My 'Essex Girl'



A fun blog of 'soft' philosophy about the life and times of a Westiepoo called Chester. Written as a prelude to a more serious novel raising the question: Who is the most bankrupt: the banker who won't whistle-blow or the chef who loses her livelihood?

Of all the people in the world, the best is my foster Mum, Mrs. B. She was the one who took me in as a ten-week-old pup and showered me with love and affection. I learned my most valuable lessons in life through her patience and commitment: obedience; relative dominance; instinct; positive balance; pack leadership; exercise; discipline; affection ... wow, the list could go on and on! In fact, Mrs. B provides inspiration not only to me but to all the lovely (and sometimes the not so nice) people she engages.

When all's said and done, Mrs. B is many things to many people: wife, mother, daughter, lecturer, photographer. But to me, she is a heroine. She took me under her arms and guided me through the intricacies of family life in the WS household and the community of Market Harborough, where I live. No longer am I the immature jump-all-over everybody and everything pup. I am the settled, well-trained dog, content to take my pack position as leader of Henrietta, the hibernating tortoise! Yes, you heard it hear first I learned my leadership skills from Essex Girl, Mrs. B!

Mrs. B won't thank me for saying, 'Essex Girl.' You see I was born in Cheshire. Hence, I am proud to be called Chester. However, Essex Girl has a particular connotation, a British typology, referring to a tarty lady from London's eastern suburbs who speaks with an Estuary English accent. The pejorative image of a dumb blonde with a bimbo persona with white strappy sandals, peroxide hair, and over-indulgent orange suntan oil is NOT where Mrs. B fits. Although a native of the so-called oldest town in Britain: Colchester; Mrs. B hails from the 'Suffolk-side of Essex.'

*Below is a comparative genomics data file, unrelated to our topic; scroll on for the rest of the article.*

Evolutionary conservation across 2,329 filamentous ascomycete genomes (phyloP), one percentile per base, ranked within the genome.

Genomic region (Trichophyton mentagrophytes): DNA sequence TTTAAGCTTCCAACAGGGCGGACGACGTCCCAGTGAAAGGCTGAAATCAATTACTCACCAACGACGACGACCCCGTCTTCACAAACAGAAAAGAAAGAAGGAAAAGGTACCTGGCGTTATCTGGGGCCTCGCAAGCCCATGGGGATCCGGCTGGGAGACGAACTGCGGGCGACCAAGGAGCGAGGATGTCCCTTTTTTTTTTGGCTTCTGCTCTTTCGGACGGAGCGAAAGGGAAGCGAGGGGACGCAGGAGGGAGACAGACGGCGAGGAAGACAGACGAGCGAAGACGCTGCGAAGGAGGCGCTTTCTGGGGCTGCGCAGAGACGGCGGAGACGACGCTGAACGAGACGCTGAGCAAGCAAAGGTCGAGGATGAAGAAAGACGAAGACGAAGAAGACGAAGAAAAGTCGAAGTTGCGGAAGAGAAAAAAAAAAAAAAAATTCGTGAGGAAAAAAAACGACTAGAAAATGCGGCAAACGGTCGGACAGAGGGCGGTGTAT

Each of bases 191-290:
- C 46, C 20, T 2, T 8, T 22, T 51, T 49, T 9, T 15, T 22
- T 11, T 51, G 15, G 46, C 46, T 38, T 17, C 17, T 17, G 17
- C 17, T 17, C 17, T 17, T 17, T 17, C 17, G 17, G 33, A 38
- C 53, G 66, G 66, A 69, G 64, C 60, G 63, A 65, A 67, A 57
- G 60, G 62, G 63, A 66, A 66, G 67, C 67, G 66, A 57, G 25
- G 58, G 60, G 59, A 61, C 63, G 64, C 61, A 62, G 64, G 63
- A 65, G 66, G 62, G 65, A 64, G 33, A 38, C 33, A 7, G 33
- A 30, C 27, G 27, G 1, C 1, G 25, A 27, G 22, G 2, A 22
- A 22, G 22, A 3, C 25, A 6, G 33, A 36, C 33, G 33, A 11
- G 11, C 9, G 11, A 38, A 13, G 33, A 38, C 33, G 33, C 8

Unlike the Estuary slang towns of Dagenham, Ilford and Romford, Colchester and the surrounding towns of North-East Essex vocalise in the rapidly disappearing Suffolk dialect. They choose to disassociate themselves from their Cockney neighbours with a very peculiar intonation, where words have a striking agricultural tone, featuring the rise and fall of their pitch as if they speak asking a question.

And so it happens, that Mrs. B is at heart a Suffolk-girl, significantly enhanced by her social and geographical mobility and the influence of the media. She is my pride and joy. My life is enriched by her presence, even though she now has to work extremely hard to make ends meet for us all, and I don't see her as much as I used to.

As Mrs. B's sympathetic friend, I love sharing all her joys and sorrows. For all the compassion she has shown me, I might ask myself if I could cry emotional tears in return. Unfortunately, emotional crying is an action that tends to be associated with you, humans. Still, we dogs do experience emotions and have been known to grieve, but not necessarily by shedding tears. I do miss her, but I still get to see her every evening and weekend. What a blessing!

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